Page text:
Two Kurdish Political Prisoners Executed Despite “Serious Questions” in the Case
Both Executed without Notifying Their Families or Lawyers
Politically Motivated Executions in Iran Continue to Increase
Despite serious questions regarding evidence of guilt, two Kurdish political prisoners, Diako Rasoulzadeh and Saber Sheikh-Abdollah, were executed in the Central Prison in Oroumiyeh, western Iran, on July 14, 2020.
The two men were executed without prior notice to their families or legal representatives, an attorney for one of the victims informed the Center for Human Rights in Iran (CHRI).
The execution of these two men continues an intensifying trend in the Islamic Republic regarding the application of the death penalty in politically motivated prosecutions.
The two men, along with a third individual, Hossein Osmani, had been accused of “waging war” through membership in the banned Komala Party and participation in the bombing of a military parade that killed 12 people in Mahabad, West Azerbaijan Province, in September 2010, according to attorney Mehdi Vakilnejad.
Osmani’s death sentence was commuted to 30 years in prison.
Evidence Disputing Guilt Cited in Supreme Court’s Earlier Overturning of Sentences
“The border barracks, where my client Mr. Rasoulzadeh was stationed as a soldier, wrote an official letter that he was there on the day the bombing had taken place,” Vakilnejad said.
“When the case went to the Supreme Court, we argued that a person cannot be in two locations at the same time. On that basis, the court initially overturned the death sentence and declared there were many serious questions regarding the case.
“When the case was sent to [Branch 1 of the Revolutionary Court in Mahabad], the border barracks presented another letter that stated my client may have left the barracks without his exit being registered, which resulted in another death sentence and unfortunately our appeals were rejected.”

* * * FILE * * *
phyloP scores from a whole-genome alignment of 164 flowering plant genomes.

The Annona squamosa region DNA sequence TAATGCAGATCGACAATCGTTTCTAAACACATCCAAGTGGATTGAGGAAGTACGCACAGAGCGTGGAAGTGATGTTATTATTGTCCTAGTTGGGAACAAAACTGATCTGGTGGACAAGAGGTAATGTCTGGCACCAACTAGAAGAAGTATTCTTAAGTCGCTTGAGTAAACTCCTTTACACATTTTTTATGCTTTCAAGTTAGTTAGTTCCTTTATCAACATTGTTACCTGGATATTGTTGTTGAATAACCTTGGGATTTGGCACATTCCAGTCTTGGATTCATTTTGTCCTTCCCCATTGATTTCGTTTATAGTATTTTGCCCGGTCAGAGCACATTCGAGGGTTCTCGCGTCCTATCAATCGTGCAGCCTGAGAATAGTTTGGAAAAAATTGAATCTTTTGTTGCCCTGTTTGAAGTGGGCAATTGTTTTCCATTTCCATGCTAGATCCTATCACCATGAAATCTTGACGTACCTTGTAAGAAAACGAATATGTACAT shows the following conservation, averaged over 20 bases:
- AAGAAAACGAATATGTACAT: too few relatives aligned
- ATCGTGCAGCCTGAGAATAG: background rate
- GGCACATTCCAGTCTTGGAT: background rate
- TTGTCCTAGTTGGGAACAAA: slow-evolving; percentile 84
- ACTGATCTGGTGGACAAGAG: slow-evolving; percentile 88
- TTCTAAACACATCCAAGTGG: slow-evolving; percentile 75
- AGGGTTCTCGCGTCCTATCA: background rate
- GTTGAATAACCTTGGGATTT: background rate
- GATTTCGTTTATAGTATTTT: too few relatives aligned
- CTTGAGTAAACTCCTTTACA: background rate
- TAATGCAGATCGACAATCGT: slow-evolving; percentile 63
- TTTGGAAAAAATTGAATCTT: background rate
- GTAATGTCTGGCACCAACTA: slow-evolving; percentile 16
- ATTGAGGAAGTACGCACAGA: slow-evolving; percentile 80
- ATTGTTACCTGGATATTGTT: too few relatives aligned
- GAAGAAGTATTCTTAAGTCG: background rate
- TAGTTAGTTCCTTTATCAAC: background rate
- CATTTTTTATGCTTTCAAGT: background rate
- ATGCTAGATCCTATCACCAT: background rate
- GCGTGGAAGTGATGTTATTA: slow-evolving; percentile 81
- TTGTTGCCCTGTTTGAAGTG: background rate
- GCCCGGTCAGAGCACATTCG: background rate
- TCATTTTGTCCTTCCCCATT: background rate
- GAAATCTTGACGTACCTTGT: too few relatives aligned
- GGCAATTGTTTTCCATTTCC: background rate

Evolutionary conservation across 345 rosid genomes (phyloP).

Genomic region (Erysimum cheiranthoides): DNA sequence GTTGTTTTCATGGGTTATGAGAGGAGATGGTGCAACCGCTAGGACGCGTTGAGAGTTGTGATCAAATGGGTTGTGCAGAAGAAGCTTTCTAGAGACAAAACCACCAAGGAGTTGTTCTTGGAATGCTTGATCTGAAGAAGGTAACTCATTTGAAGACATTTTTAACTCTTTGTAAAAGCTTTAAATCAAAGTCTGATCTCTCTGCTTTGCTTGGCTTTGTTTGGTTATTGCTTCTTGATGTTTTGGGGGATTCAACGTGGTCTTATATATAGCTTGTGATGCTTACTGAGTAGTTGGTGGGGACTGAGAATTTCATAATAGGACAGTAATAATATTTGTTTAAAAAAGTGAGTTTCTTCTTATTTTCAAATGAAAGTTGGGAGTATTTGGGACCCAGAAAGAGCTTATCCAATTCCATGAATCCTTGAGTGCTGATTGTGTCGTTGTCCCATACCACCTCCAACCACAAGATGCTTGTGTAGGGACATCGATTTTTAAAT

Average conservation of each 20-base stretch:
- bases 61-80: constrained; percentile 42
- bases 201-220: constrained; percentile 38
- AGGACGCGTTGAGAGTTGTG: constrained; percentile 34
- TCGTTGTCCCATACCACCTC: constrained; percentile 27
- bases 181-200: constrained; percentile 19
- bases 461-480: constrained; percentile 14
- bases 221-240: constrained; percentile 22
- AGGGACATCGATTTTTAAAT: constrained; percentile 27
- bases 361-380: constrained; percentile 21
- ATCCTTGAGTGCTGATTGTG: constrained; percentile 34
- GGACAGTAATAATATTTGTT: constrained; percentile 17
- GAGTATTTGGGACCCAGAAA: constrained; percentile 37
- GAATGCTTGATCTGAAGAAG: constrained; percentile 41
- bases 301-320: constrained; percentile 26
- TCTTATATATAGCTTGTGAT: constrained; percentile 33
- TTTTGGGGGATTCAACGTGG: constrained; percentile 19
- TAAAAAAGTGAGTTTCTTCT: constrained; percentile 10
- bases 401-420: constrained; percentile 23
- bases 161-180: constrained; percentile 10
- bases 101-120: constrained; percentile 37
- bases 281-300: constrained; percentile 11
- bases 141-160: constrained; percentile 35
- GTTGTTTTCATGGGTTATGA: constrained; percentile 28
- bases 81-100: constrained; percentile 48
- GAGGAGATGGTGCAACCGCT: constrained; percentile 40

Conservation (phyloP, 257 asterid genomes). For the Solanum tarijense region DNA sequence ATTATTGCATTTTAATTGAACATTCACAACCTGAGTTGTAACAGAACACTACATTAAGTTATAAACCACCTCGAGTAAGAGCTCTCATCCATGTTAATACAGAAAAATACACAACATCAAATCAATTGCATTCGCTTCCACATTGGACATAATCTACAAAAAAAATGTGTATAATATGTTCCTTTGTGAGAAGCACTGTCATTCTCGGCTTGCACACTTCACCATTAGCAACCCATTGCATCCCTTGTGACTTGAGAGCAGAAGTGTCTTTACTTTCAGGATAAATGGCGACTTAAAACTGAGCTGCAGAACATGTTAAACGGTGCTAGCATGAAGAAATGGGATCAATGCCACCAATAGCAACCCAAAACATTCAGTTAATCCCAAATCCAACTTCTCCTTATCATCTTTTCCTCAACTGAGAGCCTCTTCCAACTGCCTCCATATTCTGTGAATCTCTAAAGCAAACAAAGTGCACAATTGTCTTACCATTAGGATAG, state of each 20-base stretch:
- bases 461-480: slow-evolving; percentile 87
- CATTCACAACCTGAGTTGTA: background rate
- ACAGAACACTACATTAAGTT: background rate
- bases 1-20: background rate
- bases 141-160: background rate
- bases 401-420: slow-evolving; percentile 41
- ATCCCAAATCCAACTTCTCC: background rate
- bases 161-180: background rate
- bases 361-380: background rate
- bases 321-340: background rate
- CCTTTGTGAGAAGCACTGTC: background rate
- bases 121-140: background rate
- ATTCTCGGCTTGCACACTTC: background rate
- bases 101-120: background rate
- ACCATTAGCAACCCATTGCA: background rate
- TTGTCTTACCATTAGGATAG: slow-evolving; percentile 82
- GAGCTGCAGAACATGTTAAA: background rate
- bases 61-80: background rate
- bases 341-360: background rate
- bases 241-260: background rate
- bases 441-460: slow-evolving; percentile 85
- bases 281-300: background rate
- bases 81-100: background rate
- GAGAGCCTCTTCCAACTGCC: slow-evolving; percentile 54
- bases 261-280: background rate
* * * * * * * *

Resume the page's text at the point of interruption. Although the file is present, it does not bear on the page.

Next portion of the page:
Allegations of Forced Confessions
The attorney described Rasoulzadeh’s “confession” which had been used to help convict him, which another source stated had been extracted under pressure.
Vakilnejad stated: “Mr. Rasoulzadeh had confessed that he had carried out the bombing. During the trial, his family and I encouraged him to tell the court if he had been tortured. He didn’t speak and unfortunately we could not help him.”
Yet a source with knowledge about the case told CHRI on the condition of anonymity, “The Intelligence Ministry had promised Rasoulzadeh and Sheikh-Abdollah freedom after five years in prison if they had agreed to confess to involvement in the Mahabad bombing.”
“That’s why they didn’t speak in court and their families kept silent; because they were under pressure. They were hoping that their children would be freed. Instead the authorities did not even inform them that their children were going to be executed and kept them completely in the dark.”
The Islamic Republic has a documented history of routinely extracting “confessions” through false promises or under extreme psychological pressure and torture.
Vakilnejad continued: “On the other hand, from the very beginning Mr. Osmani refused to confess and insisted that he did not know any of the other defendants. He was first sentenced to death but when we objected, Branch 1 of the Revolutionary Court in Mahabad reduced the sentence to 30 years in prison in exile.”
Osmani is currently incarcerated in the Mahabad’s Central Prison.
Read this article in Persian.